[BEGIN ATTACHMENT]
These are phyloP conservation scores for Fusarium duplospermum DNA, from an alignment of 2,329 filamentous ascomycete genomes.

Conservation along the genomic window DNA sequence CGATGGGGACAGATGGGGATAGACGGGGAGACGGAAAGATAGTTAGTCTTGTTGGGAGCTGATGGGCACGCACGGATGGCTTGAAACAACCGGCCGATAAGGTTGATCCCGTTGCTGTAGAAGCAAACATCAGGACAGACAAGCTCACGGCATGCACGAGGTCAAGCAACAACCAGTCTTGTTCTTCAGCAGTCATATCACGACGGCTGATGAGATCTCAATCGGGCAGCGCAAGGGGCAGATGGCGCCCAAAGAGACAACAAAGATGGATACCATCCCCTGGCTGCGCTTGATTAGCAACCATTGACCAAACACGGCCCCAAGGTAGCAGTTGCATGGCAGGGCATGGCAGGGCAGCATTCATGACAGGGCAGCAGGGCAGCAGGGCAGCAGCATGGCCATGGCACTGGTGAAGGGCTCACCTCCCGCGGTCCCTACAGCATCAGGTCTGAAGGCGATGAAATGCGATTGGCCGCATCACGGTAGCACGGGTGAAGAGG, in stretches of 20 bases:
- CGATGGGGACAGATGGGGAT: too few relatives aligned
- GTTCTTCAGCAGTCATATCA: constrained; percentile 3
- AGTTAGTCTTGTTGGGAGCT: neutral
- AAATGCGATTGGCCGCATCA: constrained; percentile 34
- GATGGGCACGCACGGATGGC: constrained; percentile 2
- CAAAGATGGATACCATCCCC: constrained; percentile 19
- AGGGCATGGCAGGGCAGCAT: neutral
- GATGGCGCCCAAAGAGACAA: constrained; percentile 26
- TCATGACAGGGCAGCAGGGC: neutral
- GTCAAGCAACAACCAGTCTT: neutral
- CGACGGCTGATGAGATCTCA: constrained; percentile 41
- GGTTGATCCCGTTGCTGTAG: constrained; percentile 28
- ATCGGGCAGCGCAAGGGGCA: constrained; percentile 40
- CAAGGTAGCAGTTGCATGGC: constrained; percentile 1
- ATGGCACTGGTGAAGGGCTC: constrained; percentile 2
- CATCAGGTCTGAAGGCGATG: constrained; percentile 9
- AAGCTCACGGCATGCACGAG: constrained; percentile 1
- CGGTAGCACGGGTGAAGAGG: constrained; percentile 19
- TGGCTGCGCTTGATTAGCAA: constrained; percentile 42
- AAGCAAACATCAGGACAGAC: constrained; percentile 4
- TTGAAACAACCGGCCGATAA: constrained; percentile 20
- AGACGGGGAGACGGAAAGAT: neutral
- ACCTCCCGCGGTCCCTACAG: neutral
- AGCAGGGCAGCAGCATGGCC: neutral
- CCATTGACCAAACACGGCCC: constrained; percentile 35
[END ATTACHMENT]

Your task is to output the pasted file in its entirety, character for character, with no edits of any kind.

These are phyloP conservation scores for Fusarium duplospermum DNA, from an alignment of 2,329 filamentous ascomycete genomes.

Conservation along the genomic window DNA sequence CGATGGGGACAGATGGGGATAGACGGGGAGACGGAAAGATAGTTAGTCTTGTTGGGAGCTGATGGGCACGCACGGATGGCTTGAAACAACCGGCCGATAAGGTTGATCCCGTTGCTGTAGAAGCAAACATCAGGACAGACAAGCTCACGGCATGCACGAGGTCAAGCAACAACCAGTCTTGTTCTTCAGCAGTCATATCACGACGGCTGATGAGATCTCAATCGGGCAGCGCAAGGGGCAGATGGCGCCCAAAGAGACAACAAAGATGGATACCATCCCCTGGCTGCGCTTGATTAGCAACCATTGACCAAACACGGCCCCAAGGTAGCAGTTGCATGGCAGGGCATGGCAGGGCAGCATTCATGACAGGGCAGCAGGGCAGCAGGGCAGCAGCATGGCCATGGCACTGGTGAAGGGCTCACCTCCCGCGGTCCCTACAGCATCAGGTCTGAAGGCGATGAAATGCGATTGGCCGCATCACGGTAGCACGGGTGAAGAGG, in stretches of 20 bases:
- CGATGGGGACAGATGGGGAT: too few relatives aligned
- GTTCTTCAGCAGTCATATCA: constrained; percentile 3
- AGTTAGTCTTGTTGGGAGCT: neutral
- AAATGCGATTGGCCGCATCA: constrained; percentile 34
- GATGGGCACGCACGGATGGC: constrained; percentile 2
- CAAAGATGGATACCATCCCC: constrained; percentile 19
- AGGGCATGGCAGGGCAGCAT: neutral
- GATGGCGCCCAAAGAGACAA: constrained; percentile 26
- TCATGACAGGGCAGCAGGGC: neutral
- GTCAAGCAACAACCAGTCTT: neutral
- CGACGGCTGATGAGATCTCA: constrained; percentile 41
- GGTTGATCCCGTTGCTGTAG: constrained; percentile 28
- ATCGGGCAGCGCAAGGGGCA: constrained; percentile 40
- CAAGGTAGCAGTTGCATGGC: constrained; percentile 1
- ATGGCACTGGTGAAGGGCTC: constrained; percentile 2
- CATCAGGTCTGAAGGCGATG: constrained; percentile 9
- AAGCTCACGGCATGCACGAG: constrained; percentile 1
- CGGTAGCACGGGTGAAGAGG: constrained; percentile 19
- TGGCTGCGCTTGATTAGCAA: constrained; percentile 42
- AAGCAAACATCAGGACAGAC: constrained; percentile 4
- TTGAAACAACCGGCCGATAA: constrained; percentile 20
- AGACGGGGAGACGGAAAGAT: neutral
- ACCTCCCGCGGTCCCTACAG: neutral
- AGCAGGGCAGCAGCATGGCC: neutral
- CCATTGACCAAACACGGCCC: constrained; percentile 35